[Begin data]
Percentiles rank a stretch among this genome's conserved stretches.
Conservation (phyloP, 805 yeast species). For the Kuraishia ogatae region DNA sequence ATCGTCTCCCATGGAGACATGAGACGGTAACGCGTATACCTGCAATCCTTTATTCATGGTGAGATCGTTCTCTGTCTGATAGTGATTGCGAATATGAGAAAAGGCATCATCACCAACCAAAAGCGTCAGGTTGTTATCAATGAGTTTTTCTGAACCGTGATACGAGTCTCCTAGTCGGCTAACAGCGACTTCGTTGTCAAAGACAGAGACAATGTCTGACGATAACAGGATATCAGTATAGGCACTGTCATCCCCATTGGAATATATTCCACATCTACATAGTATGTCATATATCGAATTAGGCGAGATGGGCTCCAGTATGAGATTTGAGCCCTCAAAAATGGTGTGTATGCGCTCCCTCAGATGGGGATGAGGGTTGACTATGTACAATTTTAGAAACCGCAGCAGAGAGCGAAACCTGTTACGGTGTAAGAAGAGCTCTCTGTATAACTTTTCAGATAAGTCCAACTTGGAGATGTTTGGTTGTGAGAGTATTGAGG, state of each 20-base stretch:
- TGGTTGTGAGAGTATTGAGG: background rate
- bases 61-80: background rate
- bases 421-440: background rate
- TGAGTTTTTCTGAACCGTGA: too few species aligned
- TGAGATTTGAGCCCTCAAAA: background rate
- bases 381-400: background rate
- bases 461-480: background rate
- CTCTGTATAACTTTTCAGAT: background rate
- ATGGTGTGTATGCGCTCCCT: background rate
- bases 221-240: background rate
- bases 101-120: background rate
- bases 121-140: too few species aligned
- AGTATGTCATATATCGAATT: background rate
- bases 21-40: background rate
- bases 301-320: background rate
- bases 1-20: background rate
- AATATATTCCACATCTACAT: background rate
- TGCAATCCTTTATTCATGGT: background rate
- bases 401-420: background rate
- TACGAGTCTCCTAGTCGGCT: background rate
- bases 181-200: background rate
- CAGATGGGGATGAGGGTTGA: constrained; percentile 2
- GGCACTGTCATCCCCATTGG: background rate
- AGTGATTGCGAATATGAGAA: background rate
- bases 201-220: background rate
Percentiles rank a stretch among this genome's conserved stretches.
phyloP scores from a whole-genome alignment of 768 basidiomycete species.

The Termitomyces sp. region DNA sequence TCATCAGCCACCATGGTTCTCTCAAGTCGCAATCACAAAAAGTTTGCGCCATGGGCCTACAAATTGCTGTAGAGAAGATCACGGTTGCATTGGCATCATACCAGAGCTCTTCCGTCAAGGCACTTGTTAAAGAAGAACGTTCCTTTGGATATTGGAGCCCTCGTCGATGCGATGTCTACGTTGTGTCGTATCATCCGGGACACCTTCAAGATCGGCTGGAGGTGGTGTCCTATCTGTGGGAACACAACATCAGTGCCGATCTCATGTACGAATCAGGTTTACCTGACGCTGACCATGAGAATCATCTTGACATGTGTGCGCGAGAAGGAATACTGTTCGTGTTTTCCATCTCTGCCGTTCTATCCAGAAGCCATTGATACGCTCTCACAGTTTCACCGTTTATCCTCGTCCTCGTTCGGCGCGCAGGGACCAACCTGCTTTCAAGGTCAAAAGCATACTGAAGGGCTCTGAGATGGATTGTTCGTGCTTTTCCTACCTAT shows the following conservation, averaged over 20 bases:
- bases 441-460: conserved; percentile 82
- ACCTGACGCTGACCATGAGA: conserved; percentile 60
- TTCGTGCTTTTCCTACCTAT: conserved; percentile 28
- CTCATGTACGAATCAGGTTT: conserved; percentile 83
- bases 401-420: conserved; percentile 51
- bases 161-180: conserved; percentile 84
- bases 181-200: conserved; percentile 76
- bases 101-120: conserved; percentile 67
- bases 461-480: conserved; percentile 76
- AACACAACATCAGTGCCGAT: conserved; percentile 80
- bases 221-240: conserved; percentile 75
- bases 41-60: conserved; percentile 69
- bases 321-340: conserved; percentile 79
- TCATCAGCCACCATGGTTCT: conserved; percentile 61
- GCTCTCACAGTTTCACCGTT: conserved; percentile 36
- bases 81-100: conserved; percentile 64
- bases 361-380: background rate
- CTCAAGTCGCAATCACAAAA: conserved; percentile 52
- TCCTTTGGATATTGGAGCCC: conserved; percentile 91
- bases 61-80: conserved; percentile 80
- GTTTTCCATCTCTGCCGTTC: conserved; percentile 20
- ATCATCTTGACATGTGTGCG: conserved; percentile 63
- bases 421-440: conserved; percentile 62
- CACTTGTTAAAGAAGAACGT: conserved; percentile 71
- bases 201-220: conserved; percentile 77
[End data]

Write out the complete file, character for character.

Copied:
Percentiles rank a stretch among this genome's conserved stretches.
Conservation (phyloP, 805 yeast species). For the Kuraishia ogatae region DNA sequence ATCGTCTCCCATGGAGACATGAGACGGTAACGCGTATACCTGCAATCCTTTATTCATGGTGAGATCGTTCTCTGTCTGATAGTGATTGCGAATATGAGAAAAGGCATCATCACCAACCAAAAGCGTCAGGTTGTTATCAATGAGTTTTTCTGAACCGTGATACGAGTCTCCTAGTCGGCTAACAGCGACTTCGTTGTCAAAGACAGAGACAATGTCTGACGATAACAGGATATCAGTATAGGCACTGTCATCCCCATTGGAATATATTCCACATCTACATAGTATGTCATATATCGAATTAGGCGAGATGGGCTCCAGTATGAGATTTGAGCCCTCAAAAATGGTGTGTATGCGCTCCCTCAGATGGGGATGAGGGTTGACTATGTACAATTTTAGAAACCGCAGCAGAGAGCGAAACCTGTTACGGTGTAAGAAGAGCTCTCTGTATAACTTTTCAGATAAGTCCAACTTGGAGATGTTTGGTTGTGAGAGTATTGAGG, state of each 20-base stretch:
- TGGTTGTGAGAGTATTGAGG: background rate
- bases 61-80: background rate
- bases 421-440: background rate
- TGAGTTTTTCTGAACCGTGA: too few species aligned
- TGAGATTTGAGCCCTCAAAA: background rate
- bases 381-400: background rate
- bases 461-480: background rate
- CTCTGTATAACTTTTCAGAT: background rate
- ATGGTGTGTATGCGCTCCCT: background rate
- bases 221-240: background rate
- bases 101-120: background rate
- bases 121-140: too few species aligned
- AGTATGTCATATATCGAATT: background rate
- bases 21-40: background rate
- bases 301-320: background rate
- bases 1-20: background rate
- AATATATTCCACATCTACAT: background rate
- TGCAATCCTTTATTCATGGT: background rate
- bases 401-420: background rate
- TACGAGTCTCCTAGTCGGCT: background rate
- bases 181-200: background rate
- CAGATGGGGATGAGGGTTGA: constrained; percentile 2
- GGCACTGTCATCCCCATTGG: background rate
- AGTGATTGCGAATATGAGAA: background rate
- bases 201-220: background rate
Percentiles rank a stretch among this genome's conserved stretches.
phyloP scores from a whole-genome alignment of 768 basidiomycete species.

The Termitomyces sp. region DNA sequence TCATCAGCCACCATGGTTCTCTCAAGTCGCAATCACAAAAAGTTTGCGCCATGGGCCTACAAATTGCTGTAGAGAAGATCACGGTTGCATTGGCATCATACCAGAGCTCTTCCGTCAAGGCACTTGTTAAAGAAGAACGTTCCTTTGGATATTGGAGCCCTCGTCGATGCGATGTCTACGTTGTGTCGTATCATCCGGGACACCTTCAAGATCGGCTGGAGGTGGTGTCCTATCTGTGGGAACACAACATCAGTGCCGATCTCATGTACGAATCAGGTTTACCTGACGCTGACCATGAGAATCATCTTGACATGTGTGCGCGAGAAGGAATACTGTTCGTGTTTTCCATCTCTGCCGTTCTATCCAGAAGCCATTGATACGCTCTCACAGTTTCACCGTTTATCCTCGTCCTCGTTCGGCGCGCAGGGACCAACCTGCTTTCAAGGTCAAAAGCATACTGAAGGGCTCTGAGATGGATTGTTCGTGCTTTTCCTACCTAT shows the following conservation, averaged over 20 bases:
- bases 441-460: conserved; percentile 82
- ACCTGACGCTGACCATGAGA: conserved; percentile 60
- TTCGTGCTTTTCCTACCTAT: conserved; percentile 28
- CTCATGTACGAATCAGGTTT: conserved; percentile 83
- bases 401-420: conserved; percentile 51
- bases 161-180: conserved; percentile 84
- bases 181-200: conserved; percentile 76
- bases 101-120: conserved; percentile 67
- bases 461-480: conserved; percentile 76
- AACACAACATCAGTGCCGAT: conserved; percentile 80
- bases 221-240: conserved; percentile 75
- bases 41-60: conserved; percentile 69
- bases 321-340: conserved; percentile 79
- TCATCAGCCACCATGGTTCT: conserved; percentile 61
- GCTCTCACAGTTTCACCGTT: conserved; percentile 36
- bases 81-100: conserved; percentile 64
- bases 361-380: background rate
- CTCAAGTCGCAATCACAAAA: conserved; percentile 52
- TCCTTTGGATATTGGAGCCC: conserved; percentile 91
- bases 61-80: conserved; percentile 80
- GTTTTCCATCTCTGCCGTTC: conserved; percentile 20
- ATCATCTTGACATGTGTGCG: conserved; percentile 63
- bases 421-440: conserved; percentile 62
- CACTTGTTAAAGAAGAACGT: conserved; percentile 71
- bases 201-220: conserved; percentile 77